Remember that class in seminary on Adminstration and how to budget? Right.
Budgets are the proverbial Achilles heel of pastoral ministry. Not many of us clergy-types were trained in preparing budgets. And those who did so were trained in rendering line items and spreadsheets for an organization operating light years away from life at Cripple Creek Community Church. In business we had “levers” behind the curtain. Lower revenue? Roll out a product line. In government? How about increasing fees? Multiple income streams allow for adjustments, turn-a rounds, come-backs.
Church budgets are different.
There is usually only one income stream, possible two. Tithes and Offerings, and, maybe, interest income. There may be capital projects but even those are really just another “pot” where tithes and offerings will be delegated.
Church budgets, also, are highly seasonal. December is great. January, July, and August are not.
Salaries will always be the largest single category of expenses. We are a people-focused enterprise.
Ministry Plans differ from Business Plans because ministry plans incorporate FAITH. Business plans are made on strategic decisions about income and expenses, market-share, competition, and market trends. Ministry Plans are built on the narrative of God’s grace and God’s mission in the world.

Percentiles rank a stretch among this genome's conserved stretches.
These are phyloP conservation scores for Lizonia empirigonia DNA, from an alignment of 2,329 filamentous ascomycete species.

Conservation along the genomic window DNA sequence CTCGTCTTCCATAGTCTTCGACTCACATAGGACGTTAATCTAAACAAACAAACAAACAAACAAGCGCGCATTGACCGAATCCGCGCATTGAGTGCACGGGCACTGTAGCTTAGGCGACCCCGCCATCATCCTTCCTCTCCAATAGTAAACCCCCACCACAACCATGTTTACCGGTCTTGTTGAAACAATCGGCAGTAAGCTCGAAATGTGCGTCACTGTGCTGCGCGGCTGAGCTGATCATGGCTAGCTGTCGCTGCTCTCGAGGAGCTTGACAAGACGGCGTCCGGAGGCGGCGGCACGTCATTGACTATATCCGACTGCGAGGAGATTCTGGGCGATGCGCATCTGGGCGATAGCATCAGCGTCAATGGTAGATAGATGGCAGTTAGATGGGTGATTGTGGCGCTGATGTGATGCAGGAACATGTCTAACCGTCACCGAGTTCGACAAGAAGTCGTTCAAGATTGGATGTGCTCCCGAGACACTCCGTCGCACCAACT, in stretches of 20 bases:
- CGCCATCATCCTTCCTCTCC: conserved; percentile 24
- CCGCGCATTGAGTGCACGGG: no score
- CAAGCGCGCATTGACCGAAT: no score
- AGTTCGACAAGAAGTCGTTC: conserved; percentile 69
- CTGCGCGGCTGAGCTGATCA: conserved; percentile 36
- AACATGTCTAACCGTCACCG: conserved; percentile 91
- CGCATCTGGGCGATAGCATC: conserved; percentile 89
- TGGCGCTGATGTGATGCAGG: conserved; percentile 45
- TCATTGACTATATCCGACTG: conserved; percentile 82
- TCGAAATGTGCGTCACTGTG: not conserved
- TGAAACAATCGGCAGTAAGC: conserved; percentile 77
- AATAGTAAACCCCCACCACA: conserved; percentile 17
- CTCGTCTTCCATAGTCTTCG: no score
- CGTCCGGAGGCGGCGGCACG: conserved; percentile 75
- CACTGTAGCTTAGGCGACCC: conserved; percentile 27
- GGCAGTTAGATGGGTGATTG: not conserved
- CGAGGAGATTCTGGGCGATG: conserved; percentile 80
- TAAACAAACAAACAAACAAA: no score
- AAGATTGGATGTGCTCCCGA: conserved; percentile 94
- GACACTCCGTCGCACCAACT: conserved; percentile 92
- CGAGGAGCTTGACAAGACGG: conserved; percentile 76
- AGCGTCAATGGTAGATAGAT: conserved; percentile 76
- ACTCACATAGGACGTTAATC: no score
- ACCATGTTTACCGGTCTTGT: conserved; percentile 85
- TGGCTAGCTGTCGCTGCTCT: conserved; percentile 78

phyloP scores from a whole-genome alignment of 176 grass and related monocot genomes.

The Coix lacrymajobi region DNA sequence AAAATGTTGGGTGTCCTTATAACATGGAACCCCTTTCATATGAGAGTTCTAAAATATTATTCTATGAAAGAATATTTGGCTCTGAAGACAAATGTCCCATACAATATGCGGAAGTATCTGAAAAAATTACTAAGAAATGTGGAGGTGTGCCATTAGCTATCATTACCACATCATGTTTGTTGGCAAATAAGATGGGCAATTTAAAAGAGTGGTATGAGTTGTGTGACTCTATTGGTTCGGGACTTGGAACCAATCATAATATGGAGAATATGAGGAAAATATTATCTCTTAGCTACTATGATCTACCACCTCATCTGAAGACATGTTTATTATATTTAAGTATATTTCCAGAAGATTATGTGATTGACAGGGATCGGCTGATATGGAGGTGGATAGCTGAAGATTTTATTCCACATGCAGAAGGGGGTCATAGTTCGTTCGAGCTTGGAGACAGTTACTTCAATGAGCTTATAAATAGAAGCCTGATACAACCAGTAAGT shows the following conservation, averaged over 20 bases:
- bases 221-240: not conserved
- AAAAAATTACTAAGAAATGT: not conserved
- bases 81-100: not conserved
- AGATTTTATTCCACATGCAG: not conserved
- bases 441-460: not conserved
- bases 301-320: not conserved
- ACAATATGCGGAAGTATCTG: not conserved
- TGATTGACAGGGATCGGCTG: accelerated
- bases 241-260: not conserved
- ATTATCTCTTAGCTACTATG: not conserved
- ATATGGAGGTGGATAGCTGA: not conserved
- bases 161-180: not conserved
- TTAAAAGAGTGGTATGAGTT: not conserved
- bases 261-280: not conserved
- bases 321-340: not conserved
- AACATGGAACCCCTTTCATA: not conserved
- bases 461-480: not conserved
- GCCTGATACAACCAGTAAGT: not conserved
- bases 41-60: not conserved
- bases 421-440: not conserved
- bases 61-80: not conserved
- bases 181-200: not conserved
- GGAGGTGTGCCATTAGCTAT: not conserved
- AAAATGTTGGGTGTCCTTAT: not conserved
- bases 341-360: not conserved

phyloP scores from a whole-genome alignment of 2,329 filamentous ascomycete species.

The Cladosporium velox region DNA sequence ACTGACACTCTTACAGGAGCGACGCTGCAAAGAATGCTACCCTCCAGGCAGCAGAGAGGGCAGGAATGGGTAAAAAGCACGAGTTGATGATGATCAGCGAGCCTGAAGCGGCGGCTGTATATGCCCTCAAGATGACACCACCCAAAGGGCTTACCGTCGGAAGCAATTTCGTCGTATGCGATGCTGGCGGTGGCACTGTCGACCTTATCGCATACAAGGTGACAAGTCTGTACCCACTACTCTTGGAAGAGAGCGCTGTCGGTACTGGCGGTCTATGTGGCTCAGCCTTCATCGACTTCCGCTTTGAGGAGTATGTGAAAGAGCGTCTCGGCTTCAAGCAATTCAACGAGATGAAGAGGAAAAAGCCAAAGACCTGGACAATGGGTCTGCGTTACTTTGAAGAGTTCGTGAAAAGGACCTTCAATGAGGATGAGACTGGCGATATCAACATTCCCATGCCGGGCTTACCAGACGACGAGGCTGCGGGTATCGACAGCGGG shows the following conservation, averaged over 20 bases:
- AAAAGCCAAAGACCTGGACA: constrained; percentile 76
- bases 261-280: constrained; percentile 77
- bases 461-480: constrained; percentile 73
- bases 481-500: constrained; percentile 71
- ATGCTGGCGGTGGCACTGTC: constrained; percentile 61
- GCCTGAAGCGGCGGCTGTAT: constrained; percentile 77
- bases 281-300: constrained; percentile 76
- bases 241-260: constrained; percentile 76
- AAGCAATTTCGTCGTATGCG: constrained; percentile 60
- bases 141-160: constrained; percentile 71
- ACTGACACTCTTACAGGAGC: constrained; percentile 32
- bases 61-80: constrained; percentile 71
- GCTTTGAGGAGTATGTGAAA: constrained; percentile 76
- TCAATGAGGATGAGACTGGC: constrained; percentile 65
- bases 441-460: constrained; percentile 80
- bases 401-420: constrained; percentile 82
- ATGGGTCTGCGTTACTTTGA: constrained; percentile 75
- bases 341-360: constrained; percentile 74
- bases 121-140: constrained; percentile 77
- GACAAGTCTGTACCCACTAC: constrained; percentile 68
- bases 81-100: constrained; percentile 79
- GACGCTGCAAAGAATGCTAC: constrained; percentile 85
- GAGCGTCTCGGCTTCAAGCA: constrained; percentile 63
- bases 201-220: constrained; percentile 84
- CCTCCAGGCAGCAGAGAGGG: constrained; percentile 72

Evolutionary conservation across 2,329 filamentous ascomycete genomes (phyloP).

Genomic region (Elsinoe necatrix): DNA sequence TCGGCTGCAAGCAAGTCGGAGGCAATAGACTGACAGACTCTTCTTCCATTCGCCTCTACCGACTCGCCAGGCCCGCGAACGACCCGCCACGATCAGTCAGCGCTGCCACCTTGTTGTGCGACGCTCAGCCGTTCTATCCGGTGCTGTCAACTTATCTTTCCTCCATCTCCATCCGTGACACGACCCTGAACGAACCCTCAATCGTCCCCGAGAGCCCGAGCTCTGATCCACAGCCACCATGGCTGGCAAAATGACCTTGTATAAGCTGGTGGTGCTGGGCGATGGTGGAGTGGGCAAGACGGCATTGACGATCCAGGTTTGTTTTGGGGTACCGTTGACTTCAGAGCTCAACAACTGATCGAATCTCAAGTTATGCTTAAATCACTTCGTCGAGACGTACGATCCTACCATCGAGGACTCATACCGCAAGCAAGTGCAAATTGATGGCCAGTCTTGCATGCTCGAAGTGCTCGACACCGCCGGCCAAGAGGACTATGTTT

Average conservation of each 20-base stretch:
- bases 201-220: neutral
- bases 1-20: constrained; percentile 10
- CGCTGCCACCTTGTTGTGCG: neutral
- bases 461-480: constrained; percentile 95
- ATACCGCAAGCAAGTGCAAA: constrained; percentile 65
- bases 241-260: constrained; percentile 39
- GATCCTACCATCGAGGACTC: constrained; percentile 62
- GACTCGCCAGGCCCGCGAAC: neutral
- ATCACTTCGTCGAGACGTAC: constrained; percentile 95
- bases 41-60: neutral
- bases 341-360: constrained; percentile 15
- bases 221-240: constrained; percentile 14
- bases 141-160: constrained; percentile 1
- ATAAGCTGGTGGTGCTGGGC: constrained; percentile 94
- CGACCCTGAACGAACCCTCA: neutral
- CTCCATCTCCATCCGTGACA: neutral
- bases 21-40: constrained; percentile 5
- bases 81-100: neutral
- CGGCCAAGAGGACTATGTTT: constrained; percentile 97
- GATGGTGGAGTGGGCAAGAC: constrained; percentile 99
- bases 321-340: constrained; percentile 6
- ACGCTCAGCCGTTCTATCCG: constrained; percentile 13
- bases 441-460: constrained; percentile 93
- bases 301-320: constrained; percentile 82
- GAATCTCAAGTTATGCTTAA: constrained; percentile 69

Three key things to remember when preparing a church budget.
Remember that church budgets are narratives. What is the story you are telling with the numbers on the page? With the staffing plan? With the mission giving? With the ministries supported?
Church budgets are missional. They reflect the mission of your church, including burdens, values, vision, mission, philosophy of ministry, and specific strategies.
Church budgets are tools in the shepherd’s ruck sack. The thieves tools must be used with care. The church budget is a narrative and his mission but because others are involved with you in living that story and being intentionally missions minded their voices must also be heard and expressed. We will sometimes here in the business world at a budget is an act of compromise. I believe the better word for local church is “consensus.“ There should be a consensus:
“For it seemed good to the Holy Spirit, and to us . . .”(Acts 15.28 NKJV).
Budgets are not just for accountants. Budgets are, first and foremost, narratives: STORIES OF GOD’S GRACE. And that is your principle work, Pastor: telling the Story so that others become a part of the Story.
So, go ahead and try it: Budget to the glory of God.